My friend recently shared this status update on Facebook. Her description of the joy of aid work resonated with me as I thought it would with readers of

Kirsten Weeks [in Zambia] “realizes that I am happiest on days like today that start with a 6am departure to the airport, visits to a cotton gin, talks with small holder farmers, focus groups at ART clinics with potential problem solving to address nutrition issues, long car rides through rural villages and solving personal life problems under African skies with good friends and good food and great stars – am thinking I want to move back to Southern Africa sooner than I thought…”

When I asked her if I could share her thoughts on, she wrote,  “Real life is with real people sharing real experiences, in African villages or in American cities and towns, not necessarily in sterile cubicles and offices anywhere in the world."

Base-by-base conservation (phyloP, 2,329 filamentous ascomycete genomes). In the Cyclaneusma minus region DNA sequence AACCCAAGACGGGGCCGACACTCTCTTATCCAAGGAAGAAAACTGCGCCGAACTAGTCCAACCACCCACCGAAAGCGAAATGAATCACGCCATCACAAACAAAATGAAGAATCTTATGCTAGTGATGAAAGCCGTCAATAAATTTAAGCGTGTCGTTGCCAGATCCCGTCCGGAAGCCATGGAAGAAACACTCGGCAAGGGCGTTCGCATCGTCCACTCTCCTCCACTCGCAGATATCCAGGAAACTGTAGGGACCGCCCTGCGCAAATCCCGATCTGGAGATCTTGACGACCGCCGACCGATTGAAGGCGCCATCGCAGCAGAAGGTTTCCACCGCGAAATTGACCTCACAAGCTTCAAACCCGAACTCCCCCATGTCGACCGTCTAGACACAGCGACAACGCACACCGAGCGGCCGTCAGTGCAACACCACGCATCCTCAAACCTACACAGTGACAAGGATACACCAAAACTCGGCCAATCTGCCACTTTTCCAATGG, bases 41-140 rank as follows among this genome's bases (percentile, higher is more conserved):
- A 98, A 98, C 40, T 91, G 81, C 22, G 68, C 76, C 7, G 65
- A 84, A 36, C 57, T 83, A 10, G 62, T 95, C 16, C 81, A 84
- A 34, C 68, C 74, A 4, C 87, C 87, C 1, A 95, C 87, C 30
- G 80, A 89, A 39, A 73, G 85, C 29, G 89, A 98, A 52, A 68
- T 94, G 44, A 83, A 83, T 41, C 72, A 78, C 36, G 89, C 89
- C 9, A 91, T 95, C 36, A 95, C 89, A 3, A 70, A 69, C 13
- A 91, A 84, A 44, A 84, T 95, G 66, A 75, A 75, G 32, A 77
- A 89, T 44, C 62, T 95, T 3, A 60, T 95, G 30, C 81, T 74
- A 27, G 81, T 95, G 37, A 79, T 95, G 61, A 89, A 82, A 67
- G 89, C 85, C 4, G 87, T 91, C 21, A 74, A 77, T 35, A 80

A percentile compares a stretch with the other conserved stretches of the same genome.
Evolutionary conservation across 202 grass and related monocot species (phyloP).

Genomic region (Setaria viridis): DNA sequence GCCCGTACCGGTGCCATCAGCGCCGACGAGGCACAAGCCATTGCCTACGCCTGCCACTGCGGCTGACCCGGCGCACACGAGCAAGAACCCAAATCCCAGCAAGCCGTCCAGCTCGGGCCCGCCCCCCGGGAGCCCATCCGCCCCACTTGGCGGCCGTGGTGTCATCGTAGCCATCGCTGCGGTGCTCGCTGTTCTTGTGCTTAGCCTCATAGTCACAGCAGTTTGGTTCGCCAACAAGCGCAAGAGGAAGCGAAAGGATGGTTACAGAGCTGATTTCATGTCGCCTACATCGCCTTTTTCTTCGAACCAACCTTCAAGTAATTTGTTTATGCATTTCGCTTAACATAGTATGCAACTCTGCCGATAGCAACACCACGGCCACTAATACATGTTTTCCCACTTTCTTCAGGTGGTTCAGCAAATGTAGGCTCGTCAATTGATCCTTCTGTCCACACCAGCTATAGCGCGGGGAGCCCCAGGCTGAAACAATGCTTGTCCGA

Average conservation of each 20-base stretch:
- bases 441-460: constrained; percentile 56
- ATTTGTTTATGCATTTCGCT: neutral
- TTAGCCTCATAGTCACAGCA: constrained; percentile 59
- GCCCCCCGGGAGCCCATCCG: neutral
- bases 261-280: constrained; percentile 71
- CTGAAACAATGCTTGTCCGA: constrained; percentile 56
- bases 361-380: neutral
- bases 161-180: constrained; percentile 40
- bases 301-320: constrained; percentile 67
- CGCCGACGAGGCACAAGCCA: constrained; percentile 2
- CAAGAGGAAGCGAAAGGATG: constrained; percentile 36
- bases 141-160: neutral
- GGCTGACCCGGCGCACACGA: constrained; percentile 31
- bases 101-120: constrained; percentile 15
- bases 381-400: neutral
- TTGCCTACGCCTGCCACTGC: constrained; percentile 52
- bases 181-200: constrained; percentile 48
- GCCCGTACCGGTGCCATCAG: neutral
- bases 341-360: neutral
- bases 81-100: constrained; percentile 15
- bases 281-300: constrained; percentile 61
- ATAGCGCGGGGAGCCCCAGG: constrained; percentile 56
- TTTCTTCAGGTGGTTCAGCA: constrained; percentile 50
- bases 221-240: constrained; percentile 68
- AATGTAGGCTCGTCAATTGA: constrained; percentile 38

Where do you find the joy of aid work? Kindly share your thoughts in the comments section.


This post originally appeared at:


Related Posts

Love of the process

Aid Worker: First, Know Thyself

Changing the aid system: 5 more ideas from the inside

What is our true job?

Isn’t it time for a morale boost?

A Question Resonates

Comment on this Post


I totally understand her feeling. having worked in the development sector for 8 years, this is what keep me ticking.When you are out there interacting with the communities or beneficaries, you forget everything.When I head home after a field visit, I feel that I achieved something.

Thanks for sharing this,


Pinky - I appreciate you sharing your thoughts on "The Joy of Aid Work"! My joy comes from helping local organizations and their leaders incorporate reflection and learning into their day-to-day work! - Aid effectiveness is not about what we do, but HOW we do it.